“Sand, sea, sun, surf and scones”
British Beaches website slogan
Leicestershire, where I grew up, is reputed to be as far from the sea as you can get in England. But I loved the ocean and vowed to live by the seaside when I was grew up.
My first holidays were spent in Sandilands, a traditional British seaside resort on the north east coast of Lincolnshire in England. While Sandilands was clearly named to evoke fun, sunny summer holidays the closest big town is the rather less romantically named Grimsby.
I started going to Sandilands for my holidays at the tender age of two with another family. They had two children of their own, one boy my age and another a few years younger, but they liked to take me with them because they enjoyed having the company of a girl.
I find that amazing as I can hardly bear the thought of travelling with kids, even my own children, nevermind other peoples’ children. But it must have been great for my mum. If anyone offered to take one of my kids on holiday with them I’d be ecstatic.
It was a two and a half hour drive to Sandilands, with three small children packed into the backseat and the boot piled high with kites, garden spades and small dogs. Unlike my children, who argue constantly on road trips, we three children were happy travelers, angels indeed who, as far as I recall, sang merrily all the way there.
Tunes like “Oh I do like to be beside the seaside” and “Papas taking us to the zoo tomorrow” tripped off our lips for hours. Never mind that we weren’t going to the zoo – the seaside and our summer holidays were far more exciting.
When we weren’t singing we played I Spy, Number Plate alphabets or the number game Fizz Buzz. Finally the last few miles were spent vying to see who’d catch the first glimpse of the sea through the hedgerows and across the fields.
The father was a lawyer, a large woolly-haired man who I was in awe of. I don’t remember my first holidays with my host family when I was two but I do remember every year thereafter when the father complained that he’d once had to tow my doll’s pram behind the car all the way to Sandilands.
It was only years later that I realised he must have been teasing me and can’t surely have towed a dolls pram behind his car for three hours. Or did he? The family are the most delightful english eccentrics you could ever hope to meet so it remains a possibility I like to entertain.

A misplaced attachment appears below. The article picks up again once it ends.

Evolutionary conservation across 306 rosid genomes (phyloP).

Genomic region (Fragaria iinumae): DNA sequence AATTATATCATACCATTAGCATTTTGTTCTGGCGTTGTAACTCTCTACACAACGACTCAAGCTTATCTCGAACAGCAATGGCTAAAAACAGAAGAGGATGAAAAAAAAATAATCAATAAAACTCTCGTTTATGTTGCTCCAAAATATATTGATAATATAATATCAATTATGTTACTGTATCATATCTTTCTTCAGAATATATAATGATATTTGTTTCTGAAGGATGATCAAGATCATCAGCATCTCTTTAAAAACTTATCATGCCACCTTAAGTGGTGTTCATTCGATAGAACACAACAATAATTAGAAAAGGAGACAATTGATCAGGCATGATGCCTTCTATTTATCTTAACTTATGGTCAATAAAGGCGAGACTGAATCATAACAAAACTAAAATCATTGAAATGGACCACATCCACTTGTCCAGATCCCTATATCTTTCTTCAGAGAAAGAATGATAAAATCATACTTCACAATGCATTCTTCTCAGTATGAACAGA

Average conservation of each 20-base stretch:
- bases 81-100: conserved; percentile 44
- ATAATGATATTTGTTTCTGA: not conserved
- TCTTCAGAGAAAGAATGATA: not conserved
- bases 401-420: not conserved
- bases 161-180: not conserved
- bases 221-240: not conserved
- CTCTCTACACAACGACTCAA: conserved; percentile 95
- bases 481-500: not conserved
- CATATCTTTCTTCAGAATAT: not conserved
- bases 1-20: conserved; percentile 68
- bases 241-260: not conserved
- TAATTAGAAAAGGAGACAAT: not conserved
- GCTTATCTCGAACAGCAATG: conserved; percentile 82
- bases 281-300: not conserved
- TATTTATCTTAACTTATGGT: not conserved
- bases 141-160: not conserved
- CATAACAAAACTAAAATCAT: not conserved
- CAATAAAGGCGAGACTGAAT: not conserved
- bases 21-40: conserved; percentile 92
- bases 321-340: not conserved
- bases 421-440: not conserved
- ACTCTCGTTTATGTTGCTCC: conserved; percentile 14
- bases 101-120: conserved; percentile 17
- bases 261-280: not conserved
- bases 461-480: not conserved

Like the journey there our holidays in Sandilands were idyllic. The very best days being “beach days” which simply meant it wasn’t raining.
On beach day mornings we’d squeeze into our non-lycra swimwear, zip up our towelling all-in-one beach cover-ups and head off to the distinctly grey and rather grim beach.
The first job was to get the windbreak set up. Windbreaks are a must on any British seaside holiday. They’re a length of thick canvas threaded with four wooden stakes which you drive into the sand. If you’re lucky it won’t be so windy that your windbreak blows away and you’ll be able to spend the day huddling behind it hoping the sun might break through the clouds.
If, by some miracle, the sun does emerge then you absolutely must take a bracing swim. After all, what’s the point in coming to the seaside if you don’t have a dip in the ocean, even if it is called the North Sea?
After the shortest dip we’d emerge goose-pimpled and breathless, our bodies grey with cold like the sky and the sea around us. It took the rest of the day and several thermoses of hot tea to warm up again.
Mostly it wasn’t swimming weather so we’d fly a kite, have running races or build sandcastles, with sandcastle building being by far the most popular activity.
The tide goes out a long way at Sandilands giving you hours to build a sandcastle big enough for three children to stand on as the tide comes in.
Both parents would plough into the sandcastle with garden spades brought specially for this job while we children contributed minutely with small plastic beach spades. All of us digging as hard and fast as we could, ostensibly to make the biggest sandcastle ever but really because it was a matter of survival. All that frantic activity was the only way to keep warm.
To create the biggest and best sandcastle in the world first the sand was piled up into a mound, then it was bashed all round to create a firmer, stronger base.
This process was repeated over the course of many hours until the sandcastle was finally pronounced ready. By this time the tide would have turned and we kids would scramble on top of the castle and stay there for as long as humanly possible.
First the sea would reach the moat. Then it would fill the moat up.
When the sea lapped all around the castle we knew our time as kings of the castle were limited. We thrilled in the ecstasy of those final moments on top, creeping in closer to each other as the sea mercilessly ate away at our fort until finally the water lapped round our toes, our ankles, our legs.
One big wave later the sandcastle was gone.
The next day we’d return to the beach and sometimes, just sometimes, we could still see a faint outline of the sandcastle, a small hump where it had once stood. The father would point it out with satisfaction and tell us we’d changed the tides. Our efforts to take a stand against nature had worked. Nature may have won, but the outline of our sandcastle could still be seen and that was a small victory for us.
Like the memory of a perfect holiday, our sandcastle had stood the test of time.
Now I’ve fulfilled my childhood dream to live by the seaside but not in England. I’ve moved to warmer climes by the tropical beaches of Noosa, Australia where you can swim in the sea year round with hardly a goosebump in sight.
But I still remember my first holidays by the British seaside in Sandilands and I still maintain that you simply cannot beat a holiday by the seaside. Even if it is the British seaside.
Where did you spend some happy holidays as a child?